Macron’s ministers have likely fumed with his tacit approval, but the president himself has so far remained silent. A furious outburst risks severing a bilateral relationship crucial for several urgent issues, from climate change to anti-terrorism.

Yet taking a tough line with the U.S. might also bring political benefits, according to some analysts in Paris, if Macron is able to position himself as a leader standing his ground against the world’s preeminent and arrogant superpower.

Macron faces a difficult election next April for a second five-year term as President, with at least six candidates running against him. His most likely challenger in the second, run-off vote is the far-right nationalist Marine Le Pen, who has cast Macron as being too eager to act in lockstep with Washington, rather than purely in French interests.

“Don’t forget we are campaigning for presidential elections, and in France, it is always easy to fuel a latent anti-Americanism, and very easy to fuel it in the current circumstances,” says Thomas Gomart, director of the French Institute of International Relations in Paris. “It is not just the industrial deal,” he told TIME on Monday. “It’s the overall attitude of the U.S., which is seen as a continuation from Trump to Biden: A system of alliance without consultation.”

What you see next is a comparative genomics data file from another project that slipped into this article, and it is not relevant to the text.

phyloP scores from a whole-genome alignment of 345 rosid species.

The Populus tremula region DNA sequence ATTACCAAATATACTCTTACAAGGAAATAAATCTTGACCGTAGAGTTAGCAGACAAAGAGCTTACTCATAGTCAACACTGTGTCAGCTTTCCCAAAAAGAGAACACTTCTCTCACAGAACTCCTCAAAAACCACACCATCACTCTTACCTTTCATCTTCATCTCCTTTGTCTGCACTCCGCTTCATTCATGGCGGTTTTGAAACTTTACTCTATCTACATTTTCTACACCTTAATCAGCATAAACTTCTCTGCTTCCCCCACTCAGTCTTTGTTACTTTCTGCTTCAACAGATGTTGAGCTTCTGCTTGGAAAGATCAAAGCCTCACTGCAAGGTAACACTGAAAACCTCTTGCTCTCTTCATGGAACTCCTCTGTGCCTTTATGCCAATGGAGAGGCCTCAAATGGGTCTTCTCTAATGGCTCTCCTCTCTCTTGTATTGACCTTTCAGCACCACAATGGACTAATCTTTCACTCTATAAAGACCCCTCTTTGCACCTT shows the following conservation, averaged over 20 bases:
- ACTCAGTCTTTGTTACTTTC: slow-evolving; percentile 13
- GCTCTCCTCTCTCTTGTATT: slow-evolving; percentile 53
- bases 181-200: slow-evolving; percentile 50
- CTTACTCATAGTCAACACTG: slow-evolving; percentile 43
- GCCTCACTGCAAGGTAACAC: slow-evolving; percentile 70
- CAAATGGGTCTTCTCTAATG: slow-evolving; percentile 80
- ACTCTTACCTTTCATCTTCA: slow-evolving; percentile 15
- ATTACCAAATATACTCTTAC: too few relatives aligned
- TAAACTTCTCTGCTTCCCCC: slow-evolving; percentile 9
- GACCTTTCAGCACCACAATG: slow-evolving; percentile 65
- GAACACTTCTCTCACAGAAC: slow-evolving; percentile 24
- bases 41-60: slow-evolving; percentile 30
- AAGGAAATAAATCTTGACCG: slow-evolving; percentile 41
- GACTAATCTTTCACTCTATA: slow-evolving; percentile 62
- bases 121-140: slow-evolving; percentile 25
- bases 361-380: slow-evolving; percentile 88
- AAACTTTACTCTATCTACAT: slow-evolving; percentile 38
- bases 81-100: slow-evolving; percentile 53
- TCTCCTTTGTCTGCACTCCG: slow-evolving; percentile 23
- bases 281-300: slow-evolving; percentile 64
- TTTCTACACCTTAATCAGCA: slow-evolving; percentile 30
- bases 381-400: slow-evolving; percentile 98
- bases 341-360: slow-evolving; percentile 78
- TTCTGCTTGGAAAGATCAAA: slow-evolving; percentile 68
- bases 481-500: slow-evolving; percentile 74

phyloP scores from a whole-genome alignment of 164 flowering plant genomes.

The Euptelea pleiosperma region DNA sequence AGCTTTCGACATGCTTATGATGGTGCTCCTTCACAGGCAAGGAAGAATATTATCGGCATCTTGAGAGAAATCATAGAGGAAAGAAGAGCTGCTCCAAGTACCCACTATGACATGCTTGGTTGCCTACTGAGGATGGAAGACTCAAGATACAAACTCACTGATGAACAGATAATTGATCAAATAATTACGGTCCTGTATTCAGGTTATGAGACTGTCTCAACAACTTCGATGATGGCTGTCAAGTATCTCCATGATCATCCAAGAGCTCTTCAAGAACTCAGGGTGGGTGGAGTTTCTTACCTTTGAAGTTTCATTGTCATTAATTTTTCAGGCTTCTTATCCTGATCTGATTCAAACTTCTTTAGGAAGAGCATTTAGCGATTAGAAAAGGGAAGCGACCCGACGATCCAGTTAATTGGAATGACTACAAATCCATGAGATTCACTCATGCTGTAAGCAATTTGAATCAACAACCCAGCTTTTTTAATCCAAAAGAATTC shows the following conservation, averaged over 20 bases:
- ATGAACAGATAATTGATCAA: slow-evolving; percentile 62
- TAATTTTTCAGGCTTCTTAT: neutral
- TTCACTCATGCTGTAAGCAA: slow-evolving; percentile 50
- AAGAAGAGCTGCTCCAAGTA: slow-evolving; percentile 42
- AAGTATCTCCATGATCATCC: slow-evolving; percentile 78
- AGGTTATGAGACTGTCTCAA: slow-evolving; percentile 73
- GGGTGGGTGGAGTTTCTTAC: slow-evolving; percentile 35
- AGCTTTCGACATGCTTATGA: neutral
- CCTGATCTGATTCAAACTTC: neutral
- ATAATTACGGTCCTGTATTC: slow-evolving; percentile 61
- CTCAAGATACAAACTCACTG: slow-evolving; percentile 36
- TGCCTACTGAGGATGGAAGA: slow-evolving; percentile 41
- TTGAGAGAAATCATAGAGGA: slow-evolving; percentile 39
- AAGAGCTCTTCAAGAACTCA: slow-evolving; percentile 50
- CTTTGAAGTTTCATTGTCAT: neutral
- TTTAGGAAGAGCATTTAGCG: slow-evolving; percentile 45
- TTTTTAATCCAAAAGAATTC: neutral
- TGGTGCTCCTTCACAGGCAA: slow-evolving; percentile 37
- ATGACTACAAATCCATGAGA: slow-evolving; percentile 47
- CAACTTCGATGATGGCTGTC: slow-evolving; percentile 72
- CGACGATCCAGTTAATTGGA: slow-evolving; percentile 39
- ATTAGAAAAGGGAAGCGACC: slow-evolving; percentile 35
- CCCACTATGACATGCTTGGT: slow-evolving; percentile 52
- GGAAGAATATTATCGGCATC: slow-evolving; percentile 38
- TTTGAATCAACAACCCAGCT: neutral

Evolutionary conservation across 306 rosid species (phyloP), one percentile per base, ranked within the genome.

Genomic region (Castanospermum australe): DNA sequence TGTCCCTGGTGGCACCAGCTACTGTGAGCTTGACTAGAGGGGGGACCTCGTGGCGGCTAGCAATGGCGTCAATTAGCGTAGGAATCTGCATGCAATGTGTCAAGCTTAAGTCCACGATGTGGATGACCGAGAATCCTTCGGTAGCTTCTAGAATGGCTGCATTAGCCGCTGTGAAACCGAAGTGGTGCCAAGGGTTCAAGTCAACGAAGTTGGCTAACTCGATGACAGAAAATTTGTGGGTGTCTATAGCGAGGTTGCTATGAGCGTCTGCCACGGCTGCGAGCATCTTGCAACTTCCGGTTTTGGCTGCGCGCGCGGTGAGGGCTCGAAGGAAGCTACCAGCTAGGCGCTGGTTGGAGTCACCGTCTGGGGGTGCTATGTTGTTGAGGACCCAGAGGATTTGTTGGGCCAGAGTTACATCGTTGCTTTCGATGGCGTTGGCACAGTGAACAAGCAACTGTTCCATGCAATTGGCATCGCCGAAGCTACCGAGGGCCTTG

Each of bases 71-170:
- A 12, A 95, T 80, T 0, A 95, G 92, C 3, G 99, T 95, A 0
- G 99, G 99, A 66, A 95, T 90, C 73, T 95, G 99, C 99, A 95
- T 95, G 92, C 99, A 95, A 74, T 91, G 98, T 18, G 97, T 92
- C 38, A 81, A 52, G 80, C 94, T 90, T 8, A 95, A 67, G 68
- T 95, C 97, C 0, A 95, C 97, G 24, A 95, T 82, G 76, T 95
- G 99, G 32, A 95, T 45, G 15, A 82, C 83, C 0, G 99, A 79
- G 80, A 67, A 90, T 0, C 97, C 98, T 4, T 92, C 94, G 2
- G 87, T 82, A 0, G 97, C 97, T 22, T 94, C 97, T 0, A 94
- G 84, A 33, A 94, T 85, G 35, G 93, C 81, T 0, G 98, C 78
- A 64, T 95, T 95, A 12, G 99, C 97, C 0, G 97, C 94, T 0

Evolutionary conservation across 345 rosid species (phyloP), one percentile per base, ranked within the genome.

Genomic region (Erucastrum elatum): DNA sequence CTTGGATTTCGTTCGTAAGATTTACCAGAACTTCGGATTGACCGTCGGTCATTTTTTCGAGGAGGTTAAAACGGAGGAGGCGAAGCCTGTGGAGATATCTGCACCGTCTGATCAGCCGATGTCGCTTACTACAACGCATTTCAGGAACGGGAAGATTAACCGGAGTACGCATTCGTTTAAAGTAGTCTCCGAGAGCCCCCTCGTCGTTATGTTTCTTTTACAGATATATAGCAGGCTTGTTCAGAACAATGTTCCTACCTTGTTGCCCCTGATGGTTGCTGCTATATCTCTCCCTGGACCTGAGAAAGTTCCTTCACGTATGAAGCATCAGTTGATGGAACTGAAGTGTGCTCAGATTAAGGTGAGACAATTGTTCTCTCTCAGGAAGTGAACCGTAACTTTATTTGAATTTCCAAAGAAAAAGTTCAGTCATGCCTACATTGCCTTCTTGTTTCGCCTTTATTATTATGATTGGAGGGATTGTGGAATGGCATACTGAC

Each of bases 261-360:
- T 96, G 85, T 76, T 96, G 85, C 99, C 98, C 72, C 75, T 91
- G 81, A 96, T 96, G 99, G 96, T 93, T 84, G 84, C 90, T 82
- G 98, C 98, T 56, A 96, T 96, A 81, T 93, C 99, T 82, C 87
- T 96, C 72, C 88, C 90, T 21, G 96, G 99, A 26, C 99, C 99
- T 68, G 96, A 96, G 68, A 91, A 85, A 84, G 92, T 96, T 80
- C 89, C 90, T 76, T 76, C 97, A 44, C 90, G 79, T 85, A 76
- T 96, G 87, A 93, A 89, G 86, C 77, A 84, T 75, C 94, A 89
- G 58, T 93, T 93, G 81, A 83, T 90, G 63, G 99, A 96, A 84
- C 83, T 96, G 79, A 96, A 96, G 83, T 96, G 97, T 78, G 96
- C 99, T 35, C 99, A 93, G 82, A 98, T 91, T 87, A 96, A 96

In that, Macron’s feud with Biden could well benefit him among his voters. “They would be delighted if this dustup continues,” says François Heisbourg, special advisor to the Foundation for Strategic Research in Paris. “This is a positive for Macron.”

Despite winning political points, however, Macron’s feelings of hurt are palpable, with a sense that his warmth towards Biden was unrequited.

“The anger is deep and abiding,” says Heisbourg, whose organization has been involved in bilateral meetings between France and Australia for the past decade; he has attended several. “Three allies decided to conspire behind the back of a fourth ally, keeping secrets, and depriving the fourth ally of billions of euros,” he says. “In essence, this was a cabal.”

Proving the president’s point

The diplomatic feud over the submarines comes only weeks after the U.S. acted unilaterally, and some say rashly, in another foreign environment: Afghanistan.